IS militants advanced in the strategic town overnight despite intensified US air strikes, as calls grew for ground action to support Kobane’s beleaguered Kurdish defenders.
But after talks with NATO chief Jens Stoltenberg, Turkish Foreign Minister Mevlut Cavusoglu said Ankara could not be expected to act alone. “It’s not realistic to expect that Turkey will lead a ground operation on its own,” he said.
Kobane, whose Kurdish defenders have been holding out against a three-week siege by the jihadists, has become a crucial battleground and symbol of resistance to IS.
The coalition carried out two fresh strikes early today, an AFP reporter across the border in Turkey said, as it continued a flurry of bombing raids on IS positions in and around the town.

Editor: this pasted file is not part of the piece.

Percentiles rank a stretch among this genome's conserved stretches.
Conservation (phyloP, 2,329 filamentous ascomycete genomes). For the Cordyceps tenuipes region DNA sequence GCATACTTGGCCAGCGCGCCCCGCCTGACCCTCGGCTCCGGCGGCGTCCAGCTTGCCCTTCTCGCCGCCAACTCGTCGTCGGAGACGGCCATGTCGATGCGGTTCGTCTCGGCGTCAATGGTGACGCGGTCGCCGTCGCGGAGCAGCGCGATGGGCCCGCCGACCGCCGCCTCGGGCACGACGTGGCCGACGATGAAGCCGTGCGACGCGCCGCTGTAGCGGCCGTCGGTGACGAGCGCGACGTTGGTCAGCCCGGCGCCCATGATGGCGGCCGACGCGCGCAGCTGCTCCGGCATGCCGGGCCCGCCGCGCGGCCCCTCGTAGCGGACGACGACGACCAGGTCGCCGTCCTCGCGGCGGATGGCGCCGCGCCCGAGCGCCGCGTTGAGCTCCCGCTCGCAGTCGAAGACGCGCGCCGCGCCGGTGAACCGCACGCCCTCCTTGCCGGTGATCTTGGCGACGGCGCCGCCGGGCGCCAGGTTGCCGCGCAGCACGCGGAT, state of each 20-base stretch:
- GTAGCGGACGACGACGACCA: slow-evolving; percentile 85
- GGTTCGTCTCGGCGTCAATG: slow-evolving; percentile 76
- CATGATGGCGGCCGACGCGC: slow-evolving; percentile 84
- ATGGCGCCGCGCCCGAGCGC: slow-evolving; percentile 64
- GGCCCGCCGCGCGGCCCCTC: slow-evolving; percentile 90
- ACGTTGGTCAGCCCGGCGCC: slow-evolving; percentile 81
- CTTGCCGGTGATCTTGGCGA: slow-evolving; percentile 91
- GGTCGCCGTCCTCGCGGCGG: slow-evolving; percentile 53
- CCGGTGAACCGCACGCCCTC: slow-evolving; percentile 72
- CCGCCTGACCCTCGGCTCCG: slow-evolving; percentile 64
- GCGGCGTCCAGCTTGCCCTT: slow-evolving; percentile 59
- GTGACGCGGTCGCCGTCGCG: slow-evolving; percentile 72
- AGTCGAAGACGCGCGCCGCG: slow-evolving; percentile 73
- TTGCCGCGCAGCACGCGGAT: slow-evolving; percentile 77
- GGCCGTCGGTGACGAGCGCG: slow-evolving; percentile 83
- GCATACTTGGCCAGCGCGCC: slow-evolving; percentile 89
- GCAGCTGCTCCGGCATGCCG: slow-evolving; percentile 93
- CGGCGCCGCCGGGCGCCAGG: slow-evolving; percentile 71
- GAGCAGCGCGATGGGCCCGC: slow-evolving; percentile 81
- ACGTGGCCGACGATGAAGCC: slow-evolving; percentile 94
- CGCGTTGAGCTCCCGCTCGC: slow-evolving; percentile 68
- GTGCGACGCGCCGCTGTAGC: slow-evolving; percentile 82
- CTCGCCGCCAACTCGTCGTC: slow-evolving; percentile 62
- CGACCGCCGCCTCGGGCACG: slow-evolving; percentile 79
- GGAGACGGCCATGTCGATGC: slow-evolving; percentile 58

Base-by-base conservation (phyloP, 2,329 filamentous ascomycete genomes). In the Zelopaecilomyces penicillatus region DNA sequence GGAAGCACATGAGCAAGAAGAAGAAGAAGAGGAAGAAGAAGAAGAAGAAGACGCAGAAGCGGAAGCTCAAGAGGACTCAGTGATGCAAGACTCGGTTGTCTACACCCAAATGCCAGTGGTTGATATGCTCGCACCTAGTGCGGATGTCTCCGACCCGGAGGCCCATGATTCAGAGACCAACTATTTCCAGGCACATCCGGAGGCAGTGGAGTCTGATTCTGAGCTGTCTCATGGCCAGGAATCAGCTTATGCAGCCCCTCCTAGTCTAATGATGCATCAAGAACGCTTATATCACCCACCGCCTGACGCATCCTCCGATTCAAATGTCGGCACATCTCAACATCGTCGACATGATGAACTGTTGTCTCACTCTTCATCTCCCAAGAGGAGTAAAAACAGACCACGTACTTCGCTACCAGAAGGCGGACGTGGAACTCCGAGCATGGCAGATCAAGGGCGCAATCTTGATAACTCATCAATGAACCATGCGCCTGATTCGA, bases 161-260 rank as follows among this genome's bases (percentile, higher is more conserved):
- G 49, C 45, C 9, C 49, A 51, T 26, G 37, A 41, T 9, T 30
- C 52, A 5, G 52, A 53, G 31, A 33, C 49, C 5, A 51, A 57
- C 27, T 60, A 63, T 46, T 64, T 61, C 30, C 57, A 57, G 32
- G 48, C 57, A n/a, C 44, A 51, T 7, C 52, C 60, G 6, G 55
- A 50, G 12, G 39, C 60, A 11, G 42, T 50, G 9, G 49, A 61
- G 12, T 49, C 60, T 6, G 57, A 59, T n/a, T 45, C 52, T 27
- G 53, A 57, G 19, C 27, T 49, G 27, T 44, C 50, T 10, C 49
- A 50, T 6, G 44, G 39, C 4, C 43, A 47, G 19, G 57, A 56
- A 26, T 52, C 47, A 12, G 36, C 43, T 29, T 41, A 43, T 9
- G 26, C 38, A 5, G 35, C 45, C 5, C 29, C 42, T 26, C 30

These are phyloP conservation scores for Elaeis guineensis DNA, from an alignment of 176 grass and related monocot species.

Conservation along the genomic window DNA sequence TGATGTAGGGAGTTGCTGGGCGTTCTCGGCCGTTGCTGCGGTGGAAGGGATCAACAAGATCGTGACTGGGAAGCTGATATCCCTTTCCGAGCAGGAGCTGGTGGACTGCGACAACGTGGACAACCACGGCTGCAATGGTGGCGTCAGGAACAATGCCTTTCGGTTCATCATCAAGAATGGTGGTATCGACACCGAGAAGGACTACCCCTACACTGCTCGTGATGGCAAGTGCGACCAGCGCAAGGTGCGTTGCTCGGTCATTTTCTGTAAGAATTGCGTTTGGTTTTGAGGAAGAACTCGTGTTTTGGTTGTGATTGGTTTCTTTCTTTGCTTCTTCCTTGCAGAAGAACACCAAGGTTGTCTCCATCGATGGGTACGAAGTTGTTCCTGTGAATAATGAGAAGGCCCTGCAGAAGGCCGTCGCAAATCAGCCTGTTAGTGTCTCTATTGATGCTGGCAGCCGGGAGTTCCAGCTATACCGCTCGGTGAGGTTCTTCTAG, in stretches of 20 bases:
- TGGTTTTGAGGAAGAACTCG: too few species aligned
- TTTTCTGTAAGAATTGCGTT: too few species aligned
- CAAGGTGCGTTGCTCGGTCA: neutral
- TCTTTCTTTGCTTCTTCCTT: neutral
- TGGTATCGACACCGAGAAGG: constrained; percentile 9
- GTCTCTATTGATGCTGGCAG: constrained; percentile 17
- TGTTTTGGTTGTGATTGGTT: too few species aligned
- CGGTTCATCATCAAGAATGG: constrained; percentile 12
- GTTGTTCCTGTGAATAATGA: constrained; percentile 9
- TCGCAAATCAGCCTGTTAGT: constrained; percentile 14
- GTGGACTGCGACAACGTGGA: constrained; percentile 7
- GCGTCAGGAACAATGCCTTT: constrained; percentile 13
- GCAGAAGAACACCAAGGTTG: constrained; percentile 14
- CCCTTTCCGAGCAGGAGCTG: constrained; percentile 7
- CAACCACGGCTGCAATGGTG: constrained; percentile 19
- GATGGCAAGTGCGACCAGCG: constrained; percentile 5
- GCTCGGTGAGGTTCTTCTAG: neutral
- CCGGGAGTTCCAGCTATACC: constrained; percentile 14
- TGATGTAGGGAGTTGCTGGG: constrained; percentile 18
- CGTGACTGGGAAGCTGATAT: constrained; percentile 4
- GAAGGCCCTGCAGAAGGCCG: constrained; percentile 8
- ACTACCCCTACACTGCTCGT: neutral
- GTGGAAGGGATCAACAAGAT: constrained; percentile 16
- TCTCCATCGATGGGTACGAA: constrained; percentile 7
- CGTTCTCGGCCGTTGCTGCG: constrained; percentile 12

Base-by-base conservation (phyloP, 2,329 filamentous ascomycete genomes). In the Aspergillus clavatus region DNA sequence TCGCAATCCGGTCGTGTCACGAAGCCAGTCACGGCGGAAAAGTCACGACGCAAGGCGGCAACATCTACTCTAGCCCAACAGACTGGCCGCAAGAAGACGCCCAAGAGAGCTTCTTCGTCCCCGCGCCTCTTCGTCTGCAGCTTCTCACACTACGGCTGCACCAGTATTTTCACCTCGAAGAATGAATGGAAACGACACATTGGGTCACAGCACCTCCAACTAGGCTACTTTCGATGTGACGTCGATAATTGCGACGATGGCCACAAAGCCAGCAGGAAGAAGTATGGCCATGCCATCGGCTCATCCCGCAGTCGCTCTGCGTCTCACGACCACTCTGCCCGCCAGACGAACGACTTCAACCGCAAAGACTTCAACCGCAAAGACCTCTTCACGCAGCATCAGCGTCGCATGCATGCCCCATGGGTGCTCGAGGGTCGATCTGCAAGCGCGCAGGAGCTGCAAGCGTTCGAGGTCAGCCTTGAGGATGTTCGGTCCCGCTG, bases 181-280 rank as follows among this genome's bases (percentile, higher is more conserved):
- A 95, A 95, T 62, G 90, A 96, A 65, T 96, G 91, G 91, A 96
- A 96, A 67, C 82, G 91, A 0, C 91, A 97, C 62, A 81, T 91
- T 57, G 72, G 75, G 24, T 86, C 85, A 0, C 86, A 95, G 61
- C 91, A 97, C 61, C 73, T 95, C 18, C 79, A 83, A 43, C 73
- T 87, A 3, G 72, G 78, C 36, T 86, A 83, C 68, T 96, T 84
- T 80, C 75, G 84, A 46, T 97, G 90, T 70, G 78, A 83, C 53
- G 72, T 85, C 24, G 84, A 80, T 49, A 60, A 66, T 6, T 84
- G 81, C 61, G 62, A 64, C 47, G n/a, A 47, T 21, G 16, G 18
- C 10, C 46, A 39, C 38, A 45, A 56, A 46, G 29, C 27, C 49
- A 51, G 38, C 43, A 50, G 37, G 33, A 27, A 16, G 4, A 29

Nearly 20 coalition bombing raids have hit near Kobane since Tuesday, but Washington has said air strikes alone would not be enough to save it.
Turkey has come under fire for its inaction as the jihadists advance on its doorstep, with protests in Kurdish areas sparking clashes that claimed at least 22 lives and forced authorities to declare a curfew in six provinces.
Fierce street battles have been raging in Kobane since the jihadists breached its defences earlier this week.
IS fighters pulled out of some areas on yesterday but have since renewed their offensive and seized more ground, a monitoring group said. “Despite fierce resistance from the Kurdish forces, IS advanced during the night and controls more than a third of Kobane,” Rami Abdel Rahman, director of the Syrian Observatory for Human Rights, said.